Login | Register   
Twitter
RSS Feed
Download our iPhone app
TODAY'S HEADLINES  |   ARTICLE ARCHIVE  |   FORUMS  |   TIP BANK
Browse DevX
Sign up for e-mail newsletters from DevX


 
 

Quick Test for Cloud Readiness

Posted by Jason Bloomberg on Jan 11, 2013

I was recently reading the news of the Apache Foundation's recent release of NoSQL database Cassandra version 1.2, and I ran across a description of the Cassandra Query Language (CQL), which Apache has also updated to version 3. I've always been amused by the NoSQL query languages, since they're all doing their best to look like SQL even though they call themselves NoSQL, much as a Japanese restaurant might promote their artificial crab sushi. But I digress...

In any case, CQL3 contains a handful of SQL-like commands, including the predictable INSERT, UPDATE, and SELECT, as well as a few that are more specific to Cassandra's NoSQL nature, like CREATE KEYSPACE. A keyspace is analogous to a schema in a relational database; it's the outermost grouping of data for an application.

Here's where the story gets interesting. When you create a keyspace, you must declare its replication strategy. There are a few options for replication strategy in Cassandra, with the simplest being a straightforward round robin distribution of replicas of your data across nodes. In English this strategy means that Cassandra automatically makes identical copies of your data (the replicas), and automatically distributes them across either virtual servers or physical servers (the nodes), so that if any of the nodes fails, Cassandra can recover the data on that node. Furthermore, you can select and configure your replication strategy however you like to configure the scalability, elasticity, and fault tolerance of your database.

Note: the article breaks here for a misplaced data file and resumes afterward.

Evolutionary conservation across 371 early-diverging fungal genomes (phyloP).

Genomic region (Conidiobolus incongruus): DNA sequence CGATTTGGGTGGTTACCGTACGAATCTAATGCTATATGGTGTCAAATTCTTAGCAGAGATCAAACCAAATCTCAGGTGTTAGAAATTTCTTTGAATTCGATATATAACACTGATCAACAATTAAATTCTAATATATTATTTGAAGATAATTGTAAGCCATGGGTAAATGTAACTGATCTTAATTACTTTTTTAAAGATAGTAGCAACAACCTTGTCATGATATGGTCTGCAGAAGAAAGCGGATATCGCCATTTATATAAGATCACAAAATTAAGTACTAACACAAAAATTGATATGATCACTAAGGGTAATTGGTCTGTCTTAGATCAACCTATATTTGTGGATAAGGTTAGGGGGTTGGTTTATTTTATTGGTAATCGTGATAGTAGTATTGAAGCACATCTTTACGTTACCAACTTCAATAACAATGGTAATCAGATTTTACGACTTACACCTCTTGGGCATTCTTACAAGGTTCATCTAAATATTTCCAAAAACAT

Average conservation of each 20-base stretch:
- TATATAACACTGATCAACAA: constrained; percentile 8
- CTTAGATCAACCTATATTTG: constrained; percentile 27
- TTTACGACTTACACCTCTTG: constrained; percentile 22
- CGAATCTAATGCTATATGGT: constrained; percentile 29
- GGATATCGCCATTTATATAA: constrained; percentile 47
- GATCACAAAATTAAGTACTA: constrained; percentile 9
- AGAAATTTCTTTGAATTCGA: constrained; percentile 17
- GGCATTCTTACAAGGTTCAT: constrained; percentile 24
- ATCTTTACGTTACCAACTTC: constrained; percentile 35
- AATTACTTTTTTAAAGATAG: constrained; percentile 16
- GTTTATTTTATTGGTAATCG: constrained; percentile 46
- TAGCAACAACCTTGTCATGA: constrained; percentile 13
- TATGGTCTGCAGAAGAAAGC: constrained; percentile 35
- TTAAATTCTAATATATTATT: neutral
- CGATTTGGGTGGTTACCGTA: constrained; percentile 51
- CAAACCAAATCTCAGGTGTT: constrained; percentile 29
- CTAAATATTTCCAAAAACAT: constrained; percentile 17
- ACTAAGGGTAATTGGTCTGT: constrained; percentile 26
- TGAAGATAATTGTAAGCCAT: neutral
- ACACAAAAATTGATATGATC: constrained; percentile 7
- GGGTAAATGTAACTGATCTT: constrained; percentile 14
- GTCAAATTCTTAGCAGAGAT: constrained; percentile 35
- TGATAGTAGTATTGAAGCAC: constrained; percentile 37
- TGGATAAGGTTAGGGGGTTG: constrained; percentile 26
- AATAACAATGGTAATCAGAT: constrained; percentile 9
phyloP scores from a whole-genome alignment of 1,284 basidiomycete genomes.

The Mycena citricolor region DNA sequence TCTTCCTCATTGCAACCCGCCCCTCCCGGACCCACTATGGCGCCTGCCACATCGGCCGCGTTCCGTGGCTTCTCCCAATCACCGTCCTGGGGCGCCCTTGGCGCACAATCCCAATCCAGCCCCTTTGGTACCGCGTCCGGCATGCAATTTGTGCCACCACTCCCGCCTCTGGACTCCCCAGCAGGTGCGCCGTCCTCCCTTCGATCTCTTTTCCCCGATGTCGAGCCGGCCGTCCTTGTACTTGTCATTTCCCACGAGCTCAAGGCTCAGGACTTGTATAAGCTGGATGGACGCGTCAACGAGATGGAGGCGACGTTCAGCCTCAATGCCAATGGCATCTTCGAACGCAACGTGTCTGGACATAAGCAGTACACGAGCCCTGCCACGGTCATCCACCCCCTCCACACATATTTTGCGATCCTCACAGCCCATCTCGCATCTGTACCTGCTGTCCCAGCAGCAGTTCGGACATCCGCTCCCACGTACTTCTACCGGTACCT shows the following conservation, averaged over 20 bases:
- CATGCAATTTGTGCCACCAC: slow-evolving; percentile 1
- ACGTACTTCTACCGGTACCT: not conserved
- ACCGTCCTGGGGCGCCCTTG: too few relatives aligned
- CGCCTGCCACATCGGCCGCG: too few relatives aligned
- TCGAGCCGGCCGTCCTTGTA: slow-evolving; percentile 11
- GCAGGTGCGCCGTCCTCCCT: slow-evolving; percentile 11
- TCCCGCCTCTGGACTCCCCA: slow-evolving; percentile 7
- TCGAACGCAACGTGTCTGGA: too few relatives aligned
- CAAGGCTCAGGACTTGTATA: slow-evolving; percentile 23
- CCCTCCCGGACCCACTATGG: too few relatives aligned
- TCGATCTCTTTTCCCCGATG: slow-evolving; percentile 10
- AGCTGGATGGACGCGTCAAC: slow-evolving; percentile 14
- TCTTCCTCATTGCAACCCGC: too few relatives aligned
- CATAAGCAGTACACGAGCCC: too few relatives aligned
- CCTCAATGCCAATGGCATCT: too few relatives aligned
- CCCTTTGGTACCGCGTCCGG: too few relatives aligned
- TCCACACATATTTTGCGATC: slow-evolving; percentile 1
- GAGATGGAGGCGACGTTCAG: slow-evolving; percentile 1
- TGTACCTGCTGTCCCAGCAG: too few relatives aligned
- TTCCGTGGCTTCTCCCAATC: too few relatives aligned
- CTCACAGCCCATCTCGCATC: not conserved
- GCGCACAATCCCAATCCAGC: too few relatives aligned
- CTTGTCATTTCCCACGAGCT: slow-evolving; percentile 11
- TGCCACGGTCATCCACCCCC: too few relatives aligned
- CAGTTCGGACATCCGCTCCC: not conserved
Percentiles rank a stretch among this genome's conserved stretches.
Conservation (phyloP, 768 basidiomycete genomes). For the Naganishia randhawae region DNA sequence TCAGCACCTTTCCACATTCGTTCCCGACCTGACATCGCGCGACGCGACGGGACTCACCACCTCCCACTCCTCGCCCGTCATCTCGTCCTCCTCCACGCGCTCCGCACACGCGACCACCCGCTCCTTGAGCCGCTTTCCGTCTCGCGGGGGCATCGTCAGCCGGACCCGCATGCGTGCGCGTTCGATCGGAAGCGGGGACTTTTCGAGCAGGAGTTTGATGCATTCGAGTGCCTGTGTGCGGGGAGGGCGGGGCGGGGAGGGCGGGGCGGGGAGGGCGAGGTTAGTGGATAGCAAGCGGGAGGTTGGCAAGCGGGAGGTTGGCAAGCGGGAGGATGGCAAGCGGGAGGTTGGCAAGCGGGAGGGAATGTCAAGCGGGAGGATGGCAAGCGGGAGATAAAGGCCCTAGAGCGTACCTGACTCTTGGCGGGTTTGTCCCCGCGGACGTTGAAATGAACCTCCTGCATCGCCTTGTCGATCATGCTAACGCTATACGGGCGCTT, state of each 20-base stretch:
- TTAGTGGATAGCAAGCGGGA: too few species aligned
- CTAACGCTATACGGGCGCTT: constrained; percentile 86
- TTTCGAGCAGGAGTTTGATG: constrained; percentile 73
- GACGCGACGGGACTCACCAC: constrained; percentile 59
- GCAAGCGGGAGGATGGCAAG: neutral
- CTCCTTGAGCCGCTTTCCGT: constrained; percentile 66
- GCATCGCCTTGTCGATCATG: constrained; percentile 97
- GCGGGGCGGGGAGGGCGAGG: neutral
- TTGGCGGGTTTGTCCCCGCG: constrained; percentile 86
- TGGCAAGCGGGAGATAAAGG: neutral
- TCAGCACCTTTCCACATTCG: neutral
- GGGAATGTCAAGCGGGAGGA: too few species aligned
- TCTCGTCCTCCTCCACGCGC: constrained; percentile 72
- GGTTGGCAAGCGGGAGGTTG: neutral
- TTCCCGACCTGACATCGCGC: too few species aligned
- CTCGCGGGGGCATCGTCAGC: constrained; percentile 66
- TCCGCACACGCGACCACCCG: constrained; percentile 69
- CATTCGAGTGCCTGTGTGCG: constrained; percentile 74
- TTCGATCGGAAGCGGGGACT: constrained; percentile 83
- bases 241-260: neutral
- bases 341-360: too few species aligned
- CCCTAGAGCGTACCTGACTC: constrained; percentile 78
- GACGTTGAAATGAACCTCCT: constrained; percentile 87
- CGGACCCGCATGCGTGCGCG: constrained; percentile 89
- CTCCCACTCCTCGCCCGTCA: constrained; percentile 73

In other words, Cassandra is built from the ground up for the Cloud. Sure, you'd expect that from Cassandra, but it's important to understand that any application that runs in the Cloud should behave similarly. If your app isn't designed to break into multiple pieces that can go on multiple nodes, where the number of nodes can change dynamically, and furthermore, individual nodes can fail without sinking your app, then your app isn't Cloud ready.

So, next time you're talking to a software vendor who's trumpeting that their software will run in the Cloud, ask them what their replication strategy is. If they don't have one -- or worse, if they don't even understand the question -- then run the other direction. Quickly.

TAGS:

NoSQL, cloud computing


Comment and Contribute

 

 

 

 

 


(Maximum characters: 1200). You have 1200 characters left.

 

 

Sitemap